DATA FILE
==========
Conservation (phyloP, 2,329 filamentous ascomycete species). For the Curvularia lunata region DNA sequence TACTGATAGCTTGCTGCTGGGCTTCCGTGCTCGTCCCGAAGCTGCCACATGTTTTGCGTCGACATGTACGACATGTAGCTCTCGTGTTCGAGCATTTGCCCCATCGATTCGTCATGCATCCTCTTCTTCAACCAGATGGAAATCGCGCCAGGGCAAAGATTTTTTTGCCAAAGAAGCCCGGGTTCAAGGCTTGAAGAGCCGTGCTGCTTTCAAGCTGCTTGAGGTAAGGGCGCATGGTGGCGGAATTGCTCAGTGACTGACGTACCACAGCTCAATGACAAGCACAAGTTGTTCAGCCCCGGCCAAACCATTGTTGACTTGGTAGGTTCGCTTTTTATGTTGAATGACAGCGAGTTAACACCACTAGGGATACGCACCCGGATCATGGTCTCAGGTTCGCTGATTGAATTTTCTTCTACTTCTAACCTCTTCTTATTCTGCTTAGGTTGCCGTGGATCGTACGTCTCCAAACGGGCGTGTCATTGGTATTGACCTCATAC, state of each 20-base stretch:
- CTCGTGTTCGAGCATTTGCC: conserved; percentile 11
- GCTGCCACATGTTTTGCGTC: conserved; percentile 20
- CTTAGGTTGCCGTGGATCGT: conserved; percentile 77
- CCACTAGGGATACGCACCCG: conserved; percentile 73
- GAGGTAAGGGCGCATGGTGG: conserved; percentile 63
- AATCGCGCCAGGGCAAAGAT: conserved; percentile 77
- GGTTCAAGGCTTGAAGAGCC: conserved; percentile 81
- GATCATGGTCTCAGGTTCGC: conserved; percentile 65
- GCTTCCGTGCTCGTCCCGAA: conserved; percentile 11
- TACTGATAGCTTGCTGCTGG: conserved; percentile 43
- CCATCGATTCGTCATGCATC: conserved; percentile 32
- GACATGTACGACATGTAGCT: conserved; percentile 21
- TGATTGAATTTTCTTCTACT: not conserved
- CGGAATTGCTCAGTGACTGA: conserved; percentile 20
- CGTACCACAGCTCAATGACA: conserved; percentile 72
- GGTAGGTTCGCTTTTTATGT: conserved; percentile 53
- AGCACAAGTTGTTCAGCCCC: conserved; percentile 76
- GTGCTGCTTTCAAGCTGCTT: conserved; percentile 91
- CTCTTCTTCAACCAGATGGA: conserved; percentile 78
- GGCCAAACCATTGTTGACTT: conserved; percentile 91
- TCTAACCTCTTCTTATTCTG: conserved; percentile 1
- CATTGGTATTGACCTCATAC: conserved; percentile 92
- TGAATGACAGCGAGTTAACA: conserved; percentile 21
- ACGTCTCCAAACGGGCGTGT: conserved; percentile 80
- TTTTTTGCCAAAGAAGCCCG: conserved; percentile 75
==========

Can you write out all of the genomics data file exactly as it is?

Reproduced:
Conservation (phyloP, 2,329 filamentous ascomycete species). For the Curvularia lunata region DNA sequence TACTGATAGCTTGCTGCTGGGCTTCCGTGCTCGTCCCGAAGCTGCCACATGTTTTGCGTCGACATGTACGACATGTAGCTCTCGTGTTCGAGCATTTGCCCCATCGATTCGTCATGCATCCTCTTCTTCAACCAGATGGAAATCGCGCCAGGGCAAAGATTTTTTTGCCAAAGAAGCCCGGGTTCAAGGCTTGAAGAGCCGTGCTGCTTTCAAGCTGCTTGAGGTAAGGGCGCATGGTGGCGGAATTGCTCAGTGACTGACGTACCACAGCTCAATGACAAGCACAAGTTGTTCAGCCCCGGCCAAACCATTGTTGACTTGGTAGGTTCGCTTTTTATGTTGAATGACAGCGAGTTAACACCACTAGGGATACGCACCCGGATCATGGTCTCAGGTTCGCTGATTGAATTTTCTTCTACTTCTAACCTCTTCTTATTCTGCTTAGGTTGCCGTGGATCGTACGTCTCCAAACGGGCGTGTCATTGGTATTGACCTCATAC, state of each 20-base stretch:
- CTCGTGTTCGAGCATTTGCC: conserved; percentile 11
- GCTGCCACATGTTTTGCGTC: conserved; percentile 20
- CTTAGGTTGCCGTGGATCGT: conserved; percentile 77
- CCACTAGGGATACGCACCCG: conserved; percentile 73
- GAGGTAAGGGCGCATGGTGG: conserved; percentile 63
- AATCGCGCCAGGGCAAAGAT: conserved; percentile 77
- GGTTCAAGGCTTGAAGAGCC: conserved; percentile 81
- GATCATGGTCTCAGGTTCGC: conserved; percentile 65
- GCTTCCGTGCTCGTCCCGAA: conserved; percentile 11
- TACTGATAGCTTGCTGCTGG: conserved; percentile 43
- CCATCGATTCGTCATGCATC: conserved; percentile 32
- GACATGTACGACATGTAGCT: conserved; percentile 21
- TGATTGAATTTTCTTCTACT: not conserved
- CGGAATTGCTCAGTGACTGA: conserved; percentile 20
- CGTACCACAGCTCAATGACA: conserved; percentile 72
- GGTAGGTTCGCTTTTTATGT: conserved; percentile 53
- AGCACAAGTTGTTCAGCCCC: conserved; percentile 76
- GTGCTGCTTTCAAGCTGCTT: conserved; percentile 91
- CTCTTCTTCAACCAGATGGA: conserved; percentile 78
- GGCCAAACCATTGTTGACTT: conserved; percentile 91
- TCTAACCTCTTCTTATTCTG: conserved; percentile 1
- CATTGGTATTGACCTCATAC: conserved; percentile 92
- TGAATGACAGCGAGTTAACA: conserved; percentile 21
- ACGTCTCCAAACGGGCGTGT: conserved; percentile 80
- TTTTTTGCCAAAGAAGCCCG: conserved; percentile 75